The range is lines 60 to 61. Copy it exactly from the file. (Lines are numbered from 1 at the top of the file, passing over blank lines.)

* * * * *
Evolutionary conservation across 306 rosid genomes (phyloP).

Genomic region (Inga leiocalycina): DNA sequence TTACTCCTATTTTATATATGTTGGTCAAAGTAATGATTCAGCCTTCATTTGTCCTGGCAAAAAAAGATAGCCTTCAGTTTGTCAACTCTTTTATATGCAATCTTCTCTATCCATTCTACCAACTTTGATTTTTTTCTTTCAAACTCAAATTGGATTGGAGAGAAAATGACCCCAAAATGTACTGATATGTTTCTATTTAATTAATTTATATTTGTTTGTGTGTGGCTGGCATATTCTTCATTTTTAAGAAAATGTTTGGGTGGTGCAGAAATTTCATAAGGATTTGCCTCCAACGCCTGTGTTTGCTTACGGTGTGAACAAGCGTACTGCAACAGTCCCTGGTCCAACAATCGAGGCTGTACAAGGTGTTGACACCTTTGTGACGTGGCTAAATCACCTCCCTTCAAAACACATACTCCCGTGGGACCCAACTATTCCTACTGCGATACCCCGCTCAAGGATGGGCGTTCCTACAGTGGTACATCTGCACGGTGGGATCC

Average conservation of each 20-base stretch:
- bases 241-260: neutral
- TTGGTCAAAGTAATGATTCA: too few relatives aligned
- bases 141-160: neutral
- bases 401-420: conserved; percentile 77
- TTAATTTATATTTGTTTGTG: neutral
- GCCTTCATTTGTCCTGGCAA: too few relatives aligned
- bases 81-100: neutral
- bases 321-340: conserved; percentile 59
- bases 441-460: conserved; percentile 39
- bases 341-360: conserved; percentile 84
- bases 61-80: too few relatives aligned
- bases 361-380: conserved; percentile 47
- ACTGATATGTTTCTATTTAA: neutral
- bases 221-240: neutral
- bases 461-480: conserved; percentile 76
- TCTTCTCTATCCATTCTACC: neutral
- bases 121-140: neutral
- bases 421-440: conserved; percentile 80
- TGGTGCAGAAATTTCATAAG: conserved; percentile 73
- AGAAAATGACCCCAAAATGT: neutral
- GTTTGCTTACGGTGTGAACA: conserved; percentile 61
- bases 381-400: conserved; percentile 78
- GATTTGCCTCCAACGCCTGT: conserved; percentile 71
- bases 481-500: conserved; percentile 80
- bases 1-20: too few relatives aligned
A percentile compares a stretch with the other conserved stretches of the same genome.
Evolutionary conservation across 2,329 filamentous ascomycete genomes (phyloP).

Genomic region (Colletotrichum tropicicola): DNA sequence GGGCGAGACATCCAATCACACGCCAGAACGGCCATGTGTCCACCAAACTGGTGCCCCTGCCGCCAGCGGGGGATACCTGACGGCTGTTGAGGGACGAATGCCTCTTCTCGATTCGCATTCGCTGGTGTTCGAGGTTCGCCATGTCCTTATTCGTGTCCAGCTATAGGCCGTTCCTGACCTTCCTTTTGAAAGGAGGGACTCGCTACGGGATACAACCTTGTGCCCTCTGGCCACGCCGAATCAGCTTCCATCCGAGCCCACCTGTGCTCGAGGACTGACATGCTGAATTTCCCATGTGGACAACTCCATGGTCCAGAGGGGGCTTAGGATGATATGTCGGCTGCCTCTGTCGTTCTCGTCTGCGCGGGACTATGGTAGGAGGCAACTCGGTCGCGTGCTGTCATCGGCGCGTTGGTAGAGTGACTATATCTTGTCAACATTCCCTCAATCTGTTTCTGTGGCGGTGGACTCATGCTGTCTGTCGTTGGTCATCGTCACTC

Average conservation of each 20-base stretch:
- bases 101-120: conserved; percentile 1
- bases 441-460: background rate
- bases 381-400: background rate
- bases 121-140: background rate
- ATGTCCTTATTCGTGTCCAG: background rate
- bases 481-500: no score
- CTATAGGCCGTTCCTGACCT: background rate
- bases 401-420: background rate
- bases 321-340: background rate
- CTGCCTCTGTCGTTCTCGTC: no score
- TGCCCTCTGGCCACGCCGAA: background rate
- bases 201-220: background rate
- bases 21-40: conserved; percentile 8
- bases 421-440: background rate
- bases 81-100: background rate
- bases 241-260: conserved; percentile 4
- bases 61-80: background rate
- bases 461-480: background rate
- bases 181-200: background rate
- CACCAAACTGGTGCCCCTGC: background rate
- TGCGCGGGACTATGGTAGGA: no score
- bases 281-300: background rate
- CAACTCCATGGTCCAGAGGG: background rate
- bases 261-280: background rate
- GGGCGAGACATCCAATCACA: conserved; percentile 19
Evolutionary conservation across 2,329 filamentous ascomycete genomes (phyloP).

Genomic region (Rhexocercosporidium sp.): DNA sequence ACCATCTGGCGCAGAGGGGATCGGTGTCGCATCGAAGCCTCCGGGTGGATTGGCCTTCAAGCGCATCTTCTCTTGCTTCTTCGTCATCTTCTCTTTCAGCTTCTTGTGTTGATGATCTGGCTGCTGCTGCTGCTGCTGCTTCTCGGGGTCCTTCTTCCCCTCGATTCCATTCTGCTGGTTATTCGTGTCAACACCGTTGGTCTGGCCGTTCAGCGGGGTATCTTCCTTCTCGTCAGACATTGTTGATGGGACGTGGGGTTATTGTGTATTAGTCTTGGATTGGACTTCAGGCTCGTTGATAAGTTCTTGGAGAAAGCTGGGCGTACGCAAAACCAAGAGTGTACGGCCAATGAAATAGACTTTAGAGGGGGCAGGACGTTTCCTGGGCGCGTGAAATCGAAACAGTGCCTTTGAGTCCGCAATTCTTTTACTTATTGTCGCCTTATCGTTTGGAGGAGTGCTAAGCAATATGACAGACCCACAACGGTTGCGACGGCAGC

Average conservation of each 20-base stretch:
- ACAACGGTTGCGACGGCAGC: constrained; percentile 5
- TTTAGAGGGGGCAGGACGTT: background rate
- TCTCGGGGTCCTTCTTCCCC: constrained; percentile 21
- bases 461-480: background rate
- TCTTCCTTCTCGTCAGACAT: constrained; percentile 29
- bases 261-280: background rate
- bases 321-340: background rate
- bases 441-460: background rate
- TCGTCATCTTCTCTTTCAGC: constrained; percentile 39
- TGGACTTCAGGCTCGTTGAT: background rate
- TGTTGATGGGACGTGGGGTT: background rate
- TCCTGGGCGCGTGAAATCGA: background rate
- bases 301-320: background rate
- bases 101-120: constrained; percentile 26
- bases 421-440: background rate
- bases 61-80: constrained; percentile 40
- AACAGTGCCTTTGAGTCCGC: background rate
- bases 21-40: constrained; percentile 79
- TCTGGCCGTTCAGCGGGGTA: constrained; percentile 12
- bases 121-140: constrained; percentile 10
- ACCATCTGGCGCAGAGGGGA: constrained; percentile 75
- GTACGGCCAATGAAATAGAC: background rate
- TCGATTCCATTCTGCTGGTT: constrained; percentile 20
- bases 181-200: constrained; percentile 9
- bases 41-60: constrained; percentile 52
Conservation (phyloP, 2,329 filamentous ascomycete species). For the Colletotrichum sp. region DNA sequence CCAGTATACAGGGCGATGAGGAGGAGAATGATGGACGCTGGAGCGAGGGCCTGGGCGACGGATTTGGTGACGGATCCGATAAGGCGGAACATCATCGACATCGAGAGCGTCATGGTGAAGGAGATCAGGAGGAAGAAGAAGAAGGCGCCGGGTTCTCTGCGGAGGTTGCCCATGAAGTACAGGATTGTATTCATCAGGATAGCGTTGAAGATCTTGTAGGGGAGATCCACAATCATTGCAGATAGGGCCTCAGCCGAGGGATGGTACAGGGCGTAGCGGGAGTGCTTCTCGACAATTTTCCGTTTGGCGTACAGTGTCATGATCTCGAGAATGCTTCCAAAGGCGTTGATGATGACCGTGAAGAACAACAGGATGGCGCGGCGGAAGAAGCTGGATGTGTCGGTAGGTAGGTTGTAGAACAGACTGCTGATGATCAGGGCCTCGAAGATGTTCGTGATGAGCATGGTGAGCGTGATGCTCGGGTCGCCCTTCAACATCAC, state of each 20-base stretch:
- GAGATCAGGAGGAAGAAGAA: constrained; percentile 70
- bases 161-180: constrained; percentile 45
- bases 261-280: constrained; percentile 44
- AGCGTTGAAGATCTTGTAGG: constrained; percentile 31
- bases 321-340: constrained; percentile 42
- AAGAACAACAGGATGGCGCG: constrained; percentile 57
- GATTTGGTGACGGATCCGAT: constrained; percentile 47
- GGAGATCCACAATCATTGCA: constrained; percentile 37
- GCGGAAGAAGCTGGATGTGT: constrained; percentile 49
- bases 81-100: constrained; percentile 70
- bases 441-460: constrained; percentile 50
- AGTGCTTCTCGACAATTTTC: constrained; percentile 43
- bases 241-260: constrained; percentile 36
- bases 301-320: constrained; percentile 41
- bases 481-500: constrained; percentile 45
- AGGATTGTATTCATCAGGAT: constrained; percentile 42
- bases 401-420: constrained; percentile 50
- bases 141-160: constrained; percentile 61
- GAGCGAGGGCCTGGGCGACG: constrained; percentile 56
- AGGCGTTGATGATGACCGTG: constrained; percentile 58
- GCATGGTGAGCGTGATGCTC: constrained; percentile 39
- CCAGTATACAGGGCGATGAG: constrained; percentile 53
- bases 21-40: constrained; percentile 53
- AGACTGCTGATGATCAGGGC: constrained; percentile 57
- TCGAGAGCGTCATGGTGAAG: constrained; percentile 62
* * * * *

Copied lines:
Average conservation of each 20-base stretch:
- ACAACGGTTGCGACGGCAGC: constrained; percentile 5